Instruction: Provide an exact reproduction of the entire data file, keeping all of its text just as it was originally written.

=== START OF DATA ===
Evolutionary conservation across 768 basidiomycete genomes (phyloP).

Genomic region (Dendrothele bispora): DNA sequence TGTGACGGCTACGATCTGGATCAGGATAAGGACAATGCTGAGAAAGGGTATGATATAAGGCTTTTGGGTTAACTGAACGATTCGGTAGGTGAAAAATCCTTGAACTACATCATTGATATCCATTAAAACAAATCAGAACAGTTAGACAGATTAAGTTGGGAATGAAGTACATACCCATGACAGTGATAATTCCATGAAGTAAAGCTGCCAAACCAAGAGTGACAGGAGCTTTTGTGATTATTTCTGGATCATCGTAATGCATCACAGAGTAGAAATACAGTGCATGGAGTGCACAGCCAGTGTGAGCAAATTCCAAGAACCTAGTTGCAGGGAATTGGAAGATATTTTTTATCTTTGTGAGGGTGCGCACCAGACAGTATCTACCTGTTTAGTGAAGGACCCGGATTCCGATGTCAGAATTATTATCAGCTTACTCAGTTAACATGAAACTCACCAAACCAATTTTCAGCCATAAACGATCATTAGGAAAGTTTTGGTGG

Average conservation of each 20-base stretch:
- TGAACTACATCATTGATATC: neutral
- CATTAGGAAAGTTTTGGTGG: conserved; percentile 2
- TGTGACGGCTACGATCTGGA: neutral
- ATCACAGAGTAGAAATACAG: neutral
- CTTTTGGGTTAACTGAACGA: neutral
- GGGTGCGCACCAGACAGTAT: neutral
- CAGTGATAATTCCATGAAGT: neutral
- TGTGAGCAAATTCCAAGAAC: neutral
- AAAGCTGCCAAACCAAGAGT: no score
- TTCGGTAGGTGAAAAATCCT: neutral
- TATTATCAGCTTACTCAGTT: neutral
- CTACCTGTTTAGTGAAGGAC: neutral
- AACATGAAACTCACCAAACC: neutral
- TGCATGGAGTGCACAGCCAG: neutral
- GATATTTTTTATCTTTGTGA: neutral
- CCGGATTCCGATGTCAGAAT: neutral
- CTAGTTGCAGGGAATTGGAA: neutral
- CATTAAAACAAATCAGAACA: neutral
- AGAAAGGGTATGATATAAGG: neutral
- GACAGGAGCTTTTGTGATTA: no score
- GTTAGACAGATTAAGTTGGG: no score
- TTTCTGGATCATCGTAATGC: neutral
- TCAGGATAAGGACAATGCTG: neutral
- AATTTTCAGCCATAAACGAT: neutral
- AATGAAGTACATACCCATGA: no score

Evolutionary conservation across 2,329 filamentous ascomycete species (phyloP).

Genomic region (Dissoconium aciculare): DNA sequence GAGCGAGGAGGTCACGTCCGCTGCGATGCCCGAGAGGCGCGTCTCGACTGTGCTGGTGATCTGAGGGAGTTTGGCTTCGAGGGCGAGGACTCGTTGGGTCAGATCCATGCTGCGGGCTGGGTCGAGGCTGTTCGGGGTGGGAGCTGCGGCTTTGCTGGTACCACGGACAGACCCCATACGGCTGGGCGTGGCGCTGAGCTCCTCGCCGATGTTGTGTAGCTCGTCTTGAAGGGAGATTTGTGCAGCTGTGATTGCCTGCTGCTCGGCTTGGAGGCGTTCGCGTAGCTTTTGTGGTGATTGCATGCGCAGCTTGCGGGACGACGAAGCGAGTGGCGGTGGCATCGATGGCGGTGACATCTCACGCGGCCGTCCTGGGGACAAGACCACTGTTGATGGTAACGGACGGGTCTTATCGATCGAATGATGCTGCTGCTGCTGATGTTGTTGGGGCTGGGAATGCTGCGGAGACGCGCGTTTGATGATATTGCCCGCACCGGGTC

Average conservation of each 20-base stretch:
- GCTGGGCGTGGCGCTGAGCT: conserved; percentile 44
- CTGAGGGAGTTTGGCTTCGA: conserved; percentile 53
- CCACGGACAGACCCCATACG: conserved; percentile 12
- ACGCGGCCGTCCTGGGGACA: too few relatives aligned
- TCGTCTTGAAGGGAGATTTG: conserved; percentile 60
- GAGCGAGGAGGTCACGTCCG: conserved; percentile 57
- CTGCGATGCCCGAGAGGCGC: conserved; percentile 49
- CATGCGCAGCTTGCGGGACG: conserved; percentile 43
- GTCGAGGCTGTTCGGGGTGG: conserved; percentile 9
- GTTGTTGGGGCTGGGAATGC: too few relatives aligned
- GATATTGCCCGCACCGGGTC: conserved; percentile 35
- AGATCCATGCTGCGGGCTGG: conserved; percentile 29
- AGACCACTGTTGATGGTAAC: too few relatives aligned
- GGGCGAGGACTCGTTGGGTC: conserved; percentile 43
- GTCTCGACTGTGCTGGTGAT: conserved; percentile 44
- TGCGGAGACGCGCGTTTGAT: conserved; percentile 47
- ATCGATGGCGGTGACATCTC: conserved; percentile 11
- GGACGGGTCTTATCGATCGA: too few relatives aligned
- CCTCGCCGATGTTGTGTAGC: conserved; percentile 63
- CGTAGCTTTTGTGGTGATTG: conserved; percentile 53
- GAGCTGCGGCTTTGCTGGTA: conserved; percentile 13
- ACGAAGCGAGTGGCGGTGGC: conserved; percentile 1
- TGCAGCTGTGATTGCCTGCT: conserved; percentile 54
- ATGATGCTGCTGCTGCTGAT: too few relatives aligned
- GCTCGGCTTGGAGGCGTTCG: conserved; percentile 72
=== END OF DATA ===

Evolutionary conservation across 768 basidiomycete genomes (phyloP).

Genomic region (Dendrothele bispora): DNA sequence TGTGACGGCTACGATCTGGATCAGGATAAGGACAATGCTGAGAAAGGGTATGATATAAGGCTTTTGGGTTAACTGAACGATTCGGTAGGTGAAAAATCCTTGAACTACATCATTGATATCCATTAAAACAAATCAGAACAGTTAGACAGATTAAGTTGGGAATGAAGTACATACCCATGACAGTGATAATTCCATGAAGTAAAGCTGCCAAACCAAGAGTGACAGGAGCTTTTGTGATTATTTCTGGATCATCGTAATGCATCACAGAGTAGAAATACAGTGCATGGAGTGCACAGCCAGTGTGAGCAAATTCCAAGAACCTAGTTGCAGGGAATTGGAAGATATTTTTTATCTTTGTGAGGGTGCGCACCAGACAGTATCTACCTGTTTAGTGAAGGACCCGGATTCCGATGTCAGAATTATTATCAGCTTACTCAGTTAACATGAAACTCACCAAACCAATTTTCAGCCATAAACGATCATTAGGAAAGTTTTGGTGG

Average conservation of each 20-base stretch:
- TGAACTACATCATTGATATC: neutral
- CATTAGGAAAGTTTTGGTGG: conserved; percentile 2
- TGTGACGGCTACGATCTGGA: neutral
- ATCACAGAGTAGAAATACAG: neutral
- CTTTTGGGTTAACTGAACGA: neutral
- GGGTGCGCACCAGACAGTAT: neutral
- CAGTGATAATTCCATGAAGT: neutral
- TGTGAGCAAATTCCAAGAAC: neutral
- AAAGCTGCCAAACCAAGAGT: no score
- TTCGGTAGGTGAAAAATCCT: neutral
- TATTATCAGCTTACTCAGTT: neutral
- CTACCTGTTTAGTGAAGGAC: neutral
- AACATGAAACTCACCAAACC: neutral
- TGCATGGAGTGCACAGCCAG: neutral
- GATATTTTTTATCTTTGTGA: neutral
- CCGGATTCCGATGTCAGAAT: neutral
- CTAGTTGCAGGGAATTGGAA: neutral
- CATTAAAACAAATCAGAACA: neutral
- AGAAAGGGTATGATATAAGG: neutral
- GACAGGAGCTTTTGTGATTA: no score
- GTTAGACAGATTAAGTTGGG: no score
- TTTCTGGATCATCGTAATGC: neutral
- TCAGGATAAGGACAATGCTG: neutral
- AATTTTCAGCCATAAACGAT: neutral
- AATGAAGTACATACCCATGA: no score

Evolutionary conservation across 2,329 filamentous ascomycete species (phyloP).

Genomic region (Dissoconium aciculare): DNA sequence GAGCGAGGAGGTCACGTCCGCTGCGATGCCCGAGAGGCGCGTCTCGACTGTGCTGGTGATCTGAGGGAGTTTGGCTTCGAGGGCGAGGACTCGTTGGGTCAGATCCATGCTGCGGGCTGGGTCGAGGCTGTTCGGGGTGGGAGCTGCGGCTTTGCTGGTACCACGGACAGACCCCATACGGCTGGGCGTGGCGCTGAGCTCCTCGCCGATGTTGTGTAGCTCGTCTTGAAGGGAGATTTGTGCAGCTGTGATTGCCTGCTGCTCGGCTTGGAGGCGTTCGCGTAGCTTTTGTGGTGATTGCATGCGCAGCTTGCGGGACGACGAAGCGAGTGGCGGTGGCATCGATGGCGGTGACATCTCACGCGGCCGTCCTGGGGACAAGACCACTGTTGATGGTAACGGACGGGTCTTATCGATCGAATGATGCTGCTGCTGCTGATGTTGTTGGGGCTGGGAATGCTGCGGAGACGCGCGTTTGATGATATTGCCCGCACCGGGTC

Average conservation of each 20-base stretch:
- GCTGGGCGTGGCGCTGAGCT: conserved; percentile 44
- CTGAGGGAGTTTGGCTTCGA: conserved; percentile 53
- CCACGGACAGACCCCATACG: conserved; percentile 12
- ACGCGGCCGTCCTGGGGACA: too few relatives aligned
- TCGTCTTGAAGGGAGATTTG: conserved; percentile 60
- GAGCGAGGAGGTCACGTCCG: conserved; percentile 57
- CTGCGATGCCCGAGAGGCGC: conserved; percentile 49
- CATGCGCAGCTTGCGGGACG: conserved; percentile 43
- GTCGAGGCTGTTCGGGGTGG: conserved; percentile 9
- GTTGTTGGGGCTGGGAATGC: too few relatives aligned
- GATATTGCCCGCACCGGGTC: conserved; percentile 35
- AGATCCATGCTGCGGGCTGG: conserved; percentile 29
- AGACCACTGTTGATGGTAAC: too few relatives aligned
- GGGCGAGGACTCGTTGGGTC: conserved; percentile 43
- GTCTCGACTGTGCTGGTGAT: conserved; percentile 44
- TGCGGAGACGCGCGTTTGAT: conserved; percentile 47
- ATCGATGGCGGTGACATCTC: conserved; percentile 11
- GGACGGGTCTTATCGATCGA: too few relatives aligned
- CCTCGCCGATGTTGTGTAGC: conserved; percentile 63
- CGTAGCTTTTGTGGTGATTG: conserved; percentile 53
- GAGCTGCGGCTTTGCTGGTA: conserved; percentile 13
- ACGAAGCGAGTGGCGGTGGC: conserved; percentile 1
- TGCAGCTGTGATTGCCTGCT: conserved; percentile 54
- ATGATGCTGCTGCTGCTGAT: too few relatives aligned
- GCTCGGCTTGGAGGCGTTCG: conserved; percentile 72